Sacrificing Everything?

So Nike hired Colin Kaepernick to head up their new ad campaign, featuring his face under the slogan “Believe in something. Even if it means sacrificing everything.” Oooookay, let’s unpack that a little.

Some on sports radio are debating whether this will sell more products for Nike, whether the gain in woke Kaepernick fans will outdo the loss to anthem supporters. It won’t, because SJWs mostly don’t play sports. But that’s not what this is about for Nike anyway, not directly.

Nike is a global corporation, not an American one. Their profits are highly dependent on cheap foreign labor and free trade policies. President Trump’s America First-style trade policies threaten that. So this is a way to take a swipe at him with the midterm elections coming up, in hopes of keeping him from getting votes he needs.

That makes sense, considering their business model. Still, it’s hard to believe they were tone-deaf enough to pick that slogan, considering that the whole Kaepernick/anthem controversy comes from the fact that millions of Americans think his kneeling was disrespectful to veterans who literally did sacrifice everything. As it turns out, Kaepernick sacrificed a chance to be a backup QB in the NFL making something not far from the league minimum, in exchange for a paying job with Nike that doesn’t require him to get tackled on Sundays. That doesn’t quite compare to a soldier sacrificing his legs or his life, does it.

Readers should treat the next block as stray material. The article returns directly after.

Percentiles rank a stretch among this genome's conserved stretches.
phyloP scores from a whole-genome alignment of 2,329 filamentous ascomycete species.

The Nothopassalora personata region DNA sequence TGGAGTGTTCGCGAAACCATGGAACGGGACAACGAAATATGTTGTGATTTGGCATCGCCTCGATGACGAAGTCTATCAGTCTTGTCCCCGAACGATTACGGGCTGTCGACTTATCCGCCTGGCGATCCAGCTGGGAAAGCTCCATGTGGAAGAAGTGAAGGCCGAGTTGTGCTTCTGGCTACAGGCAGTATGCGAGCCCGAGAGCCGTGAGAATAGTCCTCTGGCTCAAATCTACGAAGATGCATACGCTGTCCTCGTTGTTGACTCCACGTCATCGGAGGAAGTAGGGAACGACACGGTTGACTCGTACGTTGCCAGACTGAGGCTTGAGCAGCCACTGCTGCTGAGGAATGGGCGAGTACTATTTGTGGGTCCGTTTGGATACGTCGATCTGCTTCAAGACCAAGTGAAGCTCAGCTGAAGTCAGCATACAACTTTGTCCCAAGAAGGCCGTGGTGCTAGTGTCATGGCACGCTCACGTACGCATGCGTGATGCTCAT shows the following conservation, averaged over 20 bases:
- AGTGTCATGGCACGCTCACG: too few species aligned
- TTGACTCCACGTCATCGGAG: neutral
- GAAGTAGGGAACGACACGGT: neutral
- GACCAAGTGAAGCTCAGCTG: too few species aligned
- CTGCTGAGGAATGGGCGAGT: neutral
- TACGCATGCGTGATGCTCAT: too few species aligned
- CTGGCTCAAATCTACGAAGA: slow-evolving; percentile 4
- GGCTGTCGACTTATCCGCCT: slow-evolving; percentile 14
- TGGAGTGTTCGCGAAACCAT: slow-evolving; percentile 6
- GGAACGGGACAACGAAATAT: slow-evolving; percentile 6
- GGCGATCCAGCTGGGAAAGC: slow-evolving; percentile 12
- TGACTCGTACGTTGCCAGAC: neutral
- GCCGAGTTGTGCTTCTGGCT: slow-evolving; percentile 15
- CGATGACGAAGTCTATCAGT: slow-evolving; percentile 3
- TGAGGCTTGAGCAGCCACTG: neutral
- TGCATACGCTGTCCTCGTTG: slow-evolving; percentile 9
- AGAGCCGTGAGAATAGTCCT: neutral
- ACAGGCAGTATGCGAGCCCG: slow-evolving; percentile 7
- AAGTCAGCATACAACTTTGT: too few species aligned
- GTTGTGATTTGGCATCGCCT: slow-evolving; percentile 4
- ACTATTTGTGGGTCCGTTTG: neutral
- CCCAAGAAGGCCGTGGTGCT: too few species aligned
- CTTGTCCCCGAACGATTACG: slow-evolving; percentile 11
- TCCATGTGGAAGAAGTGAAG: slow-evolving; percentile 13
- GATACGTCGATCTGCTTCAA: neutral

Nike’s going to get hammered for that own-goal. Someone there really should have seen that coming. The president did. The cordial tone of his tweeted response showed he knows they set themselves up. But TDS is a terrible affliction; it makes even well-paid corporate shills do stupid things.

Looks like Joe Bob Briggs is coming back, on something called Shudder. He’s going to do a couple of specials around Thanksgiving and Christmas, and then have a regular show next year. If you watched bad/old movies in the 90s, you might remember Joe Bob from Monstervision or Joe Bob’s Drive-in Theater. He would introduce movies and share trivia about them during the commercial breaks. Someone put together a collection of clips from his shows that’s up to 321 videos at this point. Here’s one of the few that doesn’t look like you’re watching it through an aquarium. The audio/video quality on shows people taped back then tends to be pretty awful.